# What is the stabilizer group of a $|W\rangle$ state?

This question is related and complementary to this one: How to get the stabilizer group for a given state?

What I want is to find the stabilizer group generators for the following state:

$$|W\rangle = \dfrac{1}{\sqrt{3}}\Big(|011\rangle + |101\rangle + |110\rangle \Big)$$

In theory, I should find $$n-k = 3-0=3$$ independent non trivial generators. But the only one I can find is $$M_1 = Z\otimes Z\otimes Z$$ because any other combination, like $$-Z\otimes Z\otimes -Z$$ or $$iZ\otimes iZ\otimes -Z$$ actually is equivalent to the first one, and there cannot be a combination with $$X$$ because it would alter the difference between 0s and 1s that is conserved in each sum.

Where are the other two generators?

• See the second answer to the question you mention. A brute-force solution is to look up a circuit which can be used for constructing such a state, and to use the corresponding unitary for conjugating single-qubit $Z$s. Jun 5 '20 at 17:11
• @mavzolej I don't know if I understood that answer correctly. I'd have to start from the stabilizer $ZZZ$ and apply some unitary operator $U$ to transform it into another stabilizer? And if that's the case, how do I choose $U$? In addition, I have tried all the combinations of tensor products from Pauli's group and I can only find this independent generator $ZZZ$
– Dani
Jun 5 '20 at 17:31
• BTW, see this question. Not sure if it even makes sense to use the word 'stabilizer' in this context. If not, there is no contradiction if $M_1$ you mention is the only Pauli operator whose $+1$ eignvector is the given state. Jun 5 '20 at 17:50
• I mean, you may speak of the "stabilizer group" of this state, but since the state itself is not a "stabilizer state", the counting argument for the rank of the stabilizer group does not work. See the definitions here. Jun 5 '20 at 18:15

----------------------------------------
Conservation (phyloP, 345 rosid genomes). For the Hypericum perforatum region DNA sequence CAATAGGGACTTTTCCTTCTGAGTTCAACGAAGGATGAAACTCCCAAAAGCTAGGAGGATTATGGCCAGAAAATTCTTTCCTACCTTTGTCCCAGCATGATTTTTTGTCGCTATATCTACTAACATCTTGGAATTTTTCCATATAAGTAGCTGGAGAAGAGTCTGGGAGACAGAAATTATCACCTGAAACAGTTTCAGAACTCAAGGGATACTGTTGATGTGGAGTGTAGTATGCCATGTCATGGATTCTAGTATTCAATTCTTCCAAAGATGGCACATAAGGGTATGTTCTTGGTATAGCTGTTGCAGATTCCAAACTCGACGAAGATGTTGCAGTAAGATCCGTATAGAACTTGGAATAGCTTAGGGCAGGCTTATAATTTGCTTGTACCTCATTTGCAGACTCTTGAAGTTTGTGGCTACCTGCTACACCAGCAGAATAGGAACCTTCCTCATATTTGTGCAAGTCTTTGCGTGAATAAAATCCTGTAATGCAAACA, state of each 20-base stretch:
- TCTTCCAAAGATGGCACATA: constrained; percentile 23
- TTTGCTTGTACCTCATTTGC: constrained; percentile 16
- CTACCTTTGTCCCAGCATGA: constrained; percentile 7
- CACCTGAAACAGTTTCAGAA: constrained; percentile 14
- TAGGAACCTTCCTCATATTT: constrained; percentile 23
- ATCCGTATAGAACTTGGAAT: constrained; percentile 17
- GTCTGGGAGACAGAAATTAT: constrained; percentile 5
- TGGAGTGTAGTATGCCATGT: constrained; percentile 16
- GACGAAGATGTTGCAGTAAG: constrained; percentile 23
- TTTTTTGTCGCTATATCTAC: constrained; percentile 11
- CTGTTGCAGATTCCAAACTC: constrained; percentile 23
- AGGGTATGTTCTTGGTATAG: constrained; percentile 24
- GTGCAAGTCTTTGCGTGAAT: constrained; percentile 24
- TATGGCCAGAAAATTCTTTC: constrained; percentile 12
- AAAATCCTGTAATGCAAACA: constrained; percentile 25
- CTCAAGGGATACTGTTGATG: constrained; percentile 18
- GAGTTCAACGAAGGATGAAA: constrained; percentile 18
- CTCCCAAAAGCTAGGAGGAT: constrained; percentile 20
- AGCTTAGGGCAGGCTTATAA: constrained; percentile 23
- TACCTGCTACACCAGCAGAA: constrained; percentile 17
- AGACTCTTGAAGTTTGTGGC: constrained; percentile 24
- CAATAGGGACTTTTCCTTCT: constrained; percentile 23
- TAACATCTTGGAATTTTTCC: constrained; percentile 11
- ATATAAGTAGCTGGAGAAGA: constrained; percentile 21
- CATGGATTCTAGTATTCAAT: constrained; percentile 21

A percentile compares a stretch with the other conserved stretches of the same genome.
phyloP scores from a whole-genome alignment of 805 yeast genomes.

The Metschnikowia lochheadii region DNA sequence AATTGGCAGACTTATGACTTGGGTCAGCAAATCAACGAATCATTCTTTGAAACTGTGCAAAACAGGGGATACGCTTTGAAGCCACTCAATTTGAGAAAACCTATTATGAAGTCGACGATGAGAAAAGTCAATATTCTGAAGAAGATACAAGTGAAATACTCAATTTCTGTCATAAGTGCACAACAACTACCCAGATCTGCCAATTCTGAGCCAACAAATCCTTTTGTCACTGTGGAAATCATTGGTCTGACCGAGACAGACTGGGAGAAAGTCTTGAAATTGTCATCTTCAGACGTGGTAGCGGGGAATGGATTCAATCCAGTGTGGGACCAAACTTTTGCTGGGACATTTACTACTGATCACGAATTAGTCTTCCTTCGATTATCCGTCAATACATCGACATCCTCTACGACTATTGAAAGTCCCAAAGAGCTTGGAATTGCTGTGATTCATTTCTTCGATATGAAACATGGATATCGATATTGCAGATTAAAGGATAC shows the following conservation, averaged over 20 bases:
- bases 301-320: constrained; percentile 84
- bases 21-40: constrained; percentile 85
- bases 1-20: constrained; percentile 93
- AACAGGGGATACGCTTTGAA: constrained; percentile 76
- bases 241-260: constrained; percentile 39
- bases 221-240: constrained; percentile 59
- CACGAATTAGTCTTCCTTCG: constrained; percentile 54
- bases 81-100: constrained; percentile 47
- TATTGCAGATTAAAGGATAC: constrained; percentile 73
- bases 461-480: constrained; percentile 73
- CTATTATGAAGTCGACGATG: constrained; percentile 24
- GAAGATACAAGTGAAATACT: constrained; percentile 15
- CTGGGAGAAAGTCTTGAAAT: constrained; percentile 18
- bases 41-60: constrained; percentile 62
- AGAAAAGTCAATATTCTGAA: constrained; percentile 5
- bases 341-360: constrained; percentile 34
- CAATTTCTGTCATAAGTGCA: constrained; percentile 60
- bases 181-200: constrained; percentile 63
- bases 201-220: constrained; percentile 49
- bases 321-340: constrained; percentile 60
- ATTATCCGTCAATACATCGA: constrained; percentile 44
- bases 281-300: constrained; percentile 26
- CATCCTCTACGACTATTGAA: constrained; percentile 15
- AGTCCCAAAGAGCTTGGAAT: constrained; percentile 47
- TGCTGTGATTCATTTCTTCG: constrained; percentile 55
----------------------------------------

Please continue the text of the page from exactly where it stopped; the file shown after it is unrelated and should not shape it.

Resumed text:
• Well, if you literally checked the action of all Paulis one by one, and $ZZZ$ is the only one — I guess you can :) I just wanted to emphasize the difference between "stabilizer group" (which can be defined for any pure state) and "stabilizer states" (which you have a finite number). Jun 5 '20 at 20:29

To cite from my answer from over at physics.SE: The W state is not a stabilizer state - for a stabilizer state, the 1-site reduced density matrices must be maximally mixed or pure, which they aren't.

Or, to phrase it without reduced density matrices: For a stabilizer state, if you measure $$X$$, $$Y$$, or $$Z$$ for any single qubit, the probability of getting either outcome is either $$0$$, $$1/2$$, or $$1$$. This is clearly not the case for a $$Z$$ measurement on the W state above, where the probability of getting $$0$$ is $$1/3$$.

• I don't quite understand what you mean by 1-site reduced density matrices. Could you send me a reference on that? is that I've only been studying this subject for a short time
– Dani
Jun 7 '20 at 10:29
• @Dani Any introductory quantum information textbook will do. Jun 7 '20 at 21:41
• @Dani I have added an explanation which does not require density matrices. You only need to know the basics of the stabilizer formalism. Jun 8 '20 at 8:27

As stated in the Schuch's answer: the W state is not a stabilizer state.

We can also find some operators which can "stabilizer" $$W_{3}$$. You can refer to Entanglement detection in the stabilizer formalism Page 9 Eq. 59 for $$W_{3}$$, and Efficient estimation of multipartite quantum coherence Eq.A.8 - A.11 in Appendix A for $$W_{3}$$ and $$W_{4}$$. You can find “-ZZZ” is inside after calculating.